The banks ask us a lot of questions. And we answer a lot of questions. All of them. They need our information to be sure that we are who we say we are, that our money is, in fact, our money and that our money remains safely tucked away in their virtual vaults.
Social Security number? Mother’s maiden name? Home addresses for the past ten years? Bank account numbers with balances from other banks? Your balance sheet and net worth?
We gladly hand over this information so that we can be secure, that our money is safe, and sometimes to ask the bank for money that we don’t have. We sit across the desk from the banker, admiring their cubicle, their freshly minted business cards emblazoned with the bank emblem, their perfectly coiffed hair, and wearing an immaculate suit while they tap away on the keyboard, inputting our information. We patiently wait while they determine if we are worthy of a withdrawal, loan, or mortgage.
Most of our interactions with the bank tellers are blandly pleasant enough. Sometimes I remind myself while waiting in line to come up with a vaguely truthful but benign answer to the invariable question: “So, do you have any plans for the weekend?”
However, when you walk outside the lines of the usual interactions with the bank, you might encounter some behavior that catches you off guard. And before you realize it, you’re on the defensive and answering questions that you don’t have to. You have been trained, like a labrador retriever, to answer any and all questions your banker requests of you.
Here are three absolutely true stories of bankers being assholes.
Gretchen is a pediatrician. She has been researching syndications and has met an operator that she trusts and a deal she is excited about. She wants to invest in this Texas apartment deal, and had done her due diligence, signed the paperwork, and the final step is to wire the funds. Sending $50,000 to a bank account across the country makes her a little nervous, but she is ready to start building her wealth through real estate. Clutching the wiring information, she proceeds to her local bank branch, where she has been a customer for years.
While seated across the desk from a young banker as he enters the information for the wire, he coughs nervously and excuses himself. He returns a moment later with an older, more senior-looking banker. He frowns slightly as he inspects the paper Gretchen provided.
“This is a lot of money, and we want to confirm the validity of this bank account before wiring your funds,” he says.
Gretchen knows that she confirmed the account number and wiring information with the operator on her way to the bank and was sure she had the correct information.
But, nevertheless, she was spooked and started second-guessing herself. “If the bank is unsure about this, maybe I am being too risky. 50K is a lot of money.”
She withdrew from the deal.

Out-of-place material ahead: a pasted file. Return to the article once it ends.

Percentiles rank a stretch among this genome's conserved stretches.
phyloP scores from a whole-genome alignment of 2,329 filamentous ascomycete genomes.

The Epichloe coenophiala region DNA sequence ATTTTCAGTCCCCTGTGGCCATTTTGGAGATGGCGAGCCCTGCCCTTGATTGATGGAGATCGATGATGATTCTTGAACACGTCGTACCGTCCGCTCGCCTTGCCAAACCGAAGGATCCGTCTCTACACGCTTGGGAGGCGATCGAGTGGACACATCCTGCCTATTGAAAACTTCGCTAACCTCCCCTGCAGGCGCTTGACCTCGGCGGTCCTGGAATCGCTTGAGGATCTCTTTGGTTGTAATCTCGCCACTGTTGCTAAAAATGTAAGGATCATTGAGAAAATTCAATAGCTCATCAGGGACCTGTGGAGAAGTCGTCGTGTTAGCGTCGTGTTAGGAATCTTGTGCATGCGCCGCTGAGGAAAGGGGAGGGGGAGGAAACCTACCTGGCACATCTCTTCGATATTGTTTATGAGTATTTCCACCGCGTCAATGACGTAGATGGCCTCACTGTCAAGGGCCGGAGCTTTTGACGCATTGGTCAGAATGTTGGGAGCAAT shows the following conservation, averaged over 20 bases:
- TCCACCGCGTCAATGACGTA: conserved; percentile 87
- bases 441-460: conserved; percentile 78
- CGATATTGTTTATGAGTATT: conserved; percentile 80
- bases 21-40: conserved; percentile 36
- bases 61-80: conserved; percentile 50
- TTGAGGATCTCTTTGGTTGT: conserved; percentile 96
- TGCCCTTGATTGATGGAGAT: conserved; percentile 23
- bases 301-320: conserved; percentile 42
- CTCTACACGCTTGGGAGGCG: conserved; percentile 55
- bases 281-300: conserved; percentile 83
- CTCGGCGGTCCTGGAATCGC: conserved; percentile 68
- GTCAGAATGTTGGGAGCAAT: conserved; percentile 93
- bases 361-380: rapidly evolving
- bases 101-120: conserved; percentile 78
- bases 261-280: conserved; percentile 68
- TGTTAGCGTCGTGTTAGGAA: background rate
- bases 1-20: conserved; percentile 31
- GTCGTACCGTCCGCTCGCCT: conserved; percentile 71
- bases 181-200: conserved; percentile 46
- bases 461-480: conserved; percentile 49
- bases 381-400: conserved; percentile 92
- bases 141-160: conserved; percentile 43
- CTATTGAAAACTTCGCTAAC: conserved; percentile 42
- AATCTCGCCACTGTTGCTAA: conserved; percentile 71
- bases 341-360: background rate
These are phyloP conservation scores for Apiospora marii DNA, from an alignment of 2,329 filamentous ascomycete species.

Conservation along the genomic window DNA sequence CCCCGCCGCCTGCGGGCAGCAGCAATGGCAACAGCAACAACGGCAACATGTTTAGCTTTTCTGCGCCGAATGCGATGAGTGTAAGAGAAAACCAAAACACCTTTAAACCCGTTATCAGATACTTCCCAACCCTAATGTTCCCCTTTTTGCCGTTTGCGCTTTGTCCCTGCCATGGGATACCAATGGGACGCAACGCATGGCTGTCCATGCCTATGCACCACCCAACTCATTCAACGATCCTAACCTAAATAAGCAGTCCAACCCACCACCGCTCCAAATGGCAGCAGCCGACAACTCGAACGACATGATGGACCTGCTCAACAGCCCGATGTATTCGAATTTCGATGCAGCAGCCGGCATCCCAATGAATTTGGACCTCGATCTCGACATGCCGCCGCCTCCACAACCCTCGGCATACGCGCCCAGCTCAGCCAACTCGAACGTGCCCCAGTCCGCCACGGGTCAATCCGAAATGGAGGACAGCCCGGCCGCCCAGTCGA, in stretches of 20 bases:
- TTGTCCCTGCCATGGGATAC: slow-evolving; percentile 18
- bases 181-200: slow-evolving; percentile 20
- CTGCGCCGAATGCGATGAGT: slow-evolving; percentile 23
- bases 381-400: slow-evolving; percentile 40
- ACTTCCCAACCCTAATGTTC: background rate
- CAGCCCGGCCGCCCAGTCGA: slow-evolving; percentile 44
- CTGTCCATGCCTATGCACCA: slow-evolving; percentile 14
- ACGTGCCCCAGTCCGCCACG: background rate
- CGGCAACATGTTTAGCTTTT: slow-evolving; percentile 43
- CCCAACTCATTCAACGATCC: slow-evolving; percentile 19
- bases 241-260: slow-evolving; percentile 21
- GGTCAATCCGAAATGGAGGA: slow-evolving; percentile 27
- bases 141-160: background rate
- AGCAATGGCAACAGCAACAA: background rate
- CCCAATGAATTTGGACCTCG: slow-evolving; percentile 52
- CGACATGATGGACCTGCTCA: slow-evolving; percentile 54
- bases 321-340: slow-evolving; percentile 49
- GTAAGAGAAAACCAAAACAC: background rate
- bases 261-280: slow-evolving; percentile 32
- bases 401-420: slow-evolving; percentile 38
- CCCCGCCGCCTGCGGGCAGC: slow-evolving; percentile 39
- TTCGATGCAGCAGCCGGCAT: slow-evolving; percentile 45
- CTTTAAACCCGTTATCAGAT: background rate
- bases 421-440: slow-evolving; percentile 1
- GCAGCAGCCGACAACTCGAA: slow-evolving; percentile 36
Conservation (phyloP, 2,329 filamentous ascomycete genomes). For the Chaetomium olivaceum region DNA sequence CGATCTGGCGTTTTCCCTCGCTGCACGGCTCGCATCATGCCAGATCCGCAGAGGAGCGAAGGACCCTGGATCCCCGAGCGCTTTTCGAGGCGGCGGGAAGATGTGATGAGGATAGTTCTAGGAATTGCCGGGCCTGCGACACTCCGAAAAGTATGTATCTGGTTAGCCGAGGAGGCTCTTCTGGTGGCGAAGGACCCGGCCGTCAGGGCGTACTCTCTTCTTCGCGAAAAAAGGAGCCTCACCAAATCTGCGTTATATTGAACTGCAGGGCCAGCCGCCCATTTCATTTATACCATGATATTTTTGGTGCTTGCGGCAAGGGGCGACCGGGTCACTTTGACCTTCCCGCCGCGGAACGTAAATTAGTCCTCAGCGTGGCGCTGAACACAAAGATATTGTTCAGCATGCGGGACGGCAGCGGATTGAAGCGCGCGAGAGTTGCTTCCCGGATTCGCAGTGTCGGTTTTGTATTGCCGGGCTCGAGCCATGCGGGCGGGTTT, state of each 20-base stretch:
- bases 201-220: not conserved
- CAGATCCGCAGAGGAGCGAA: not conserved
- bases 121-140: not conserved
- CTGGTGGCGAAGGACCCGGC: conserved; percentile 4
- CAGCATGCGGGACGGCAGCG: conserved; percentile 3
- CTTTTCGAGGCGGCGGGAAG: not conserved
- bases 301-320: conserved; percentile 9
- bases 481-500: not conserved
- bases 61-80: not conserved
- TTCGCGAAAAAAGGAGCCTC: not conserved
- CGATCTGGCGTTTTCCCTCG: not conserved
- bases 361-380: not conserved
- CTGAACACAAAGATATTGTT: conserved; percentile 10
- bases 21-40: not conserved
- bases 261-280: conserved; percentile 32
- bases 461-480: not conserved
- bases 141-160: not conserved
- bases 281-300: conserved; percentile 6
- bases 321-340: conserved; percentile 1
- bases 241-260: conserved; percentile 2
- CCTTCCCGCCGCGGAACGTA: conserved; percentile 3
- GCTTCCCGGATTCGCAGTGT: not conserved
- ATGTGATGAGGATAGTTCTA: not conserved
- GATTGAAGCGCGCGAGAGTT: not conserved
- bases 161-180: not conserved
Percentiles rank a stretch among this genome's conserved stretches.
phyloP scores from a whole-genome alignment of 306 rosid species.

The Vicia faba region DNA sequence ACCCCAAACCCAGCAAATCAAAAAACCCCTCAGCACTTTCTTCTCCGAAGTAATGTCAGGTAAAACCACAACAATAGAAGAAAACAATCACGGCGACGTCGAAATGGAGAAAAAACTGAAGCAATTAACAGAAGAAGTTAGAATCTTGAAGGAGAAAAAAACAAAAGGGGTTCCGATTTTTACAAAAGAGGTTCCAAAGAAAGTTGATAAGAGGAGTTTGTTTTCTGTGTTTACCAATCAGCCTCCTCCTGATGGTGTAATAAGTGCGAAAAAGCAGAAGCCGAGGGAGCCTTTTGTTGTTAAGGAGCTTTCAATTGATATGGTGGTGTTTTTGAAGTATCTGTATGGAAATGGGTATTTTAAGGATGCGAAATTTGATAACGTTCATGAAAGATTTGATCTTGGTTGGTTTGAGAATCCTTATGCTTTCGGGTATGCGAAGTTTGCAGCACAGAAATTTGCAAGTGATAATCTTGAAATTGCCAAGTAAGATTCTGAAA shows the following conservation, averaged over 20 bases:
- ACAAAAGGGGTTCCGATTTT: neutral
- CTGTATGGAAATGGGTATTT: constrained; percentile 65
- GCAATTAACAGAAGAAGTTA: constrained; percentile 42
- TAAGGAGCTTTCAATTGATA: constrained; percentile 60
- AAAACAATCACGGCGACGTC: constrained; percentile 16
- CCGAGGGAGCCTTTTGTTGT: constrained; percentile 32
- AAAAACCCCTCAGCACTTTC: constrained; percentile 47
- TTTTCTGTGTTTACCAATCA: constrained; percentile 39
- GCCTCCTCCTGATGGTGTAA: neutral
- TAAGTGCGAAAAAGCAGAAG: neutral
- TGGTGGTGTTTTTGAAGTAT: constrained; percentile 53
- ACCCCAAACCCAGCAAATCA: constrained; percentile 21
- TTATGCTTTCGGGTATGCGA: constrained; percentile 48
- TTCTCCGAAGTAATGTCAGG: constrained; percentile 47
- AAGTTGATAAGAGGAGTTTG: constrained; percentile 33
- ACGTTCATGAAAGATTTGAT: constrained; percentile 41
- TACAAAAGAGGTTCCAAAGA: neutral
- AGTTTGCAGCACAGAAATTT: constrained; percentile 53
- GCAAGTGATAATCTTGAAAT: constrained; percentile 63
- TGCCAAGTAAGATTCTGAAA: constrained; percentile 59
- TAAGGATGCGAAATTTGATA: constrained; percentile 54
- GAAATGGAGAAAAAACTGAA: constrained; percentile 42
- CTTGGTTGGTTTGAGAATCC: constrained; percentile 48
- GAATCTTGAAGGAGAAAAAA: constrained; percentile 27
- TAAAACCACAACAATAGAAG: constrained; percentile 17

My good friend Dora goes into her local credit union. (We don’t want to blast banks only, here. This is an equal-opportunity rant.)
She has created a self-directed IRA and is in the process of transferring funds from the previous custodian of the funds to her new custodian. She has gone round and round with them for weeks as they continue to delay the transfer to an account that she will control.
The next step is to open a business LLC checking account to transfer funds from her new self-directed IRA custodian so that she can invest the money as she wishes. She is excited about the possibility of getting control of the money and investing in a real estate deal.
The banker helping her open the business account calls over her manager.
“Are you sure you know what you’re doing?” he asks Dora patronizingly.
“Are you sure you want to move your funds from a very safe custodian account to becoming your own custodian — something you may not know much about?”
Dora replied, “Thank you for your concern and for proceeding with opening this business account.”
Virginia is a spunky 85-year-old retired teacher and mother of seven with numerous grandchildren. She loves camping, and she and her late husband put many miles on their little motorhome. But now that she is a widow, she knows that it’s time to sell. She brokers a deal with a local fellow on Craigslist and sells her RV for $12,000 cash. Her son-in-law was present for the transaction to ensure there was no funny business.
She takes her funds to her local credit union, where she has been a customer for over 50 years. The young teller behind the counter asks bluntly, “This is a lot of cash — where did you get this from?”
Virginia looks at him and, without batting an eye, retorts: “None of your damn business!”
What’s the message here?
You are not smart enough, knowledgeable enough, or savvy enough to manage your own money. You need our help to make sure your money is kept safe, in FDIC insured accounts that give 0.01% interest annually or in the hands of retirement funds that charge fees to “manage” your retirement with the returns, on average, equivalent to a monkey picking stocks.
If you take your money out of our institution, then how can we keep taking advantage of you and making billions?
When you walk into an institution to perform a transaction that involves large dollars or something out of the ordinary, hold your head high, your shoulders back, and politely but firmly conduct your business. If they choose to ask inappropriate or undermining questions, just channel Virginia and say: “None of your damn business!”
Vanessa Peters is a family physician and founder, VMD Investing.
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